Monday, August 06, 2012

Gardasil: Gender, Science, and Public Rhetoric

There's a lot to say about Gardasil controversy. It brings up many of our favorite problem subjects that invite polemic from all sides--sexuality and sex practices, sexual behavior of girls, women's health, efficacy of vaccines, rights to refuse vaccines, et cetera.

This "Comment" piece I read today in The Guardian, "To deny schoolgirls a cervical cancer jab on religious grounds is scandalous" (quick side note, I absolutely LOVE the difference between calling a vaccine a "jab" instead of a "shot") brought the issues of gender as well as scientific versus public rhetoric to light in what I thought were some very interesting ways.

Gardasil vaccine controversy has some significant differences from your garden-variety MMR vaccine refusal or flu vaccine skepticism for one major obvious reason: until recently, the vaccine was chiefly marketed as the "anti-cervical cancer" vaccine, and hence was only advertised (and FDA-approved) for girls and young women.

Yet, HPV infection causes more than cervical cancer and affects more than women--HPV is the cause of genital warts in both men and women, is more common among men than women, and causes throat and anal cancers in both sexes. (See this and this and this for some NYT coverage of new research about the prevalence and consequences of HPV infection in both sexes as well as this research published in the Journal of Clinical Oncology on HPV infection and throat cancers.) Now it is recommended for both boys and girls as young as 9. The vaccine is still only recommended until age 26.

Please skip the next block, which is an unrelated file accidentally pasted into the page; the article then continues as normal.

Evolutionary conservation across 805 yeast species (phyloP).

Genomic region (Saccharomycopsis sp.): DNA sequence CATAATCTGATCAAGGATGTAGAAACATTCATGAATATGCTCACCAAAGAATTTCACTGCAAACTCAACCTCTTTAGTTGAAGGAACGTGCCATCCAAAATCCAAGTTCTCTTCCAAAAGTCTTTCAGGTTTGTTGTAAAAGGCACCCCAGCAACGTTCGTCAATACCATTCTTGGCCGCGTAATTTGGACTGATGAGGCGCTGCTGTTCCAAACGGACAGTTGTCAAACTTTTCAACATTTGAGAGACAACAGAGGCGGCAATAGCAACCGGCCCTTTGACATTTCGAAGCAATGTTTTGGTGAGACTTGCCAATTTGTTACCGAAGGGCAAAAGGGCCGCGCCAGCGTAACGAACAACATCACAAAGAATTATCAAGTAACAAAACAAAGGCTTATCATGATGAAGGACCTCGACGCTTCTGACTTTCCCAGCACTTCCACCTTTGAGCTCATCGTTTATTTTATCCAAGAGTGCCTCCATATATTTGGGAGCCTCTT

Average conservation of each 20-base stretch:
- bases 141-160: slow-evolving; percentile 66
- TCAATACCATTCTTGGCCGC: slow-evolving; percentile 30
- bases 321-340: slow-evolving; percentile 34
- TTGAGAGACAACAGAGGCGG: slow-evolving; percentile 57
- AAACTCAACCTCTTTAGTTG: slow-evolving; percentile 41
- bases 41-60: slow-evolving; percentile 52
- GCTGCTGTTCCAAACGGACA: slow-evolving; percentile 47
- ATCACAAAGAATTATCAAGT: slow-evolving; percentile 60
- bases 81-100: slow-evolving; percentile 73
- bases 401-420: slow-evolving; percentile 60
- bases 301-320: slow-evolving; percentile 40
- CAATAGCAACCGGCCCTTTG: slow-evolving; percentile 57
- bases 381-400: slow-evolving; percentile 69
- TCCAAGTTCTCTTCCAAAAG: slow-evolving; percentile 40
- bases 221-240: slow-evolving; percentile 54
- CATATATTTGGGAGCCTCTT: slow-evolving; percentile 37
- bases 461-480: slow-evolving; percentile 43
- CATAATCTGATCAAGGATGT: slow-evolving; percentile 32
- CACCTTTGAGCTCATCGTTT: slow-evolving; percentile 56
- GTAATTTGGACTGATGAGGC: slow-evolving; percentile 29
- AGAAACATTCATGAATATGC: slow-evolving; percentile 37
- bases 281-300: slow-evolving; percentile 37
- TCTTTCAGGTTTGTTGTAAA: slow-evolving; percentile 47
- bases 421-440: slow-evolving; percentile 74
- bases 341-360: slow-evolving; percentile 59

Doctors were only ever interested in Gardasil as cancer prevention, not as one against genital warts or other non-sex-specific problems that arise from HPV infection, so the product was always intended for women and girls. Possible uses for boys and men emerged later.

This, to me, is an interesting space where scientific and public rhetorics clash.

On the one side, you can see the trajectory of thinking in the scientist's brain here: Isn't it amazing that a virus causes cancer? We can vaccinate against viruses. Wouldn't it be amazing if we could vaccinate against that virus, hence eliminating cancer? What kinds of that virus cause the most cancer, giving us the biggest bang for the buck? Oh, 4 virus types cause 70% of cancer in the cervix. Let's vaccinate against those. Only women have cervixes. Let's only do clinical trials on them. Wow, the vaccine works! And it's approved! Yay, science! (Or something like that.) In this sense, this is truly groundbreaking stuff with incredible implications for the future of virology and cancer research.

Yet this incredible discovery looks very different in the (bright, unforgiving) light of public opinion. The message goes from being "this vaccine can prevent cancer" to "you should vaccinate your daughter against this sexually transmitted disease." Uh oh. That will (and did) revive every argument ever created about sexual behavior and gender-based expectations.

Not only did that result in an initial negative reaction among parents (along the lines of "my daughter will never have sex outside of marriage, so she doesn't need to worry about this") but gender continues to be central in public debates about the safety, efficacy, and availability of Gardasil.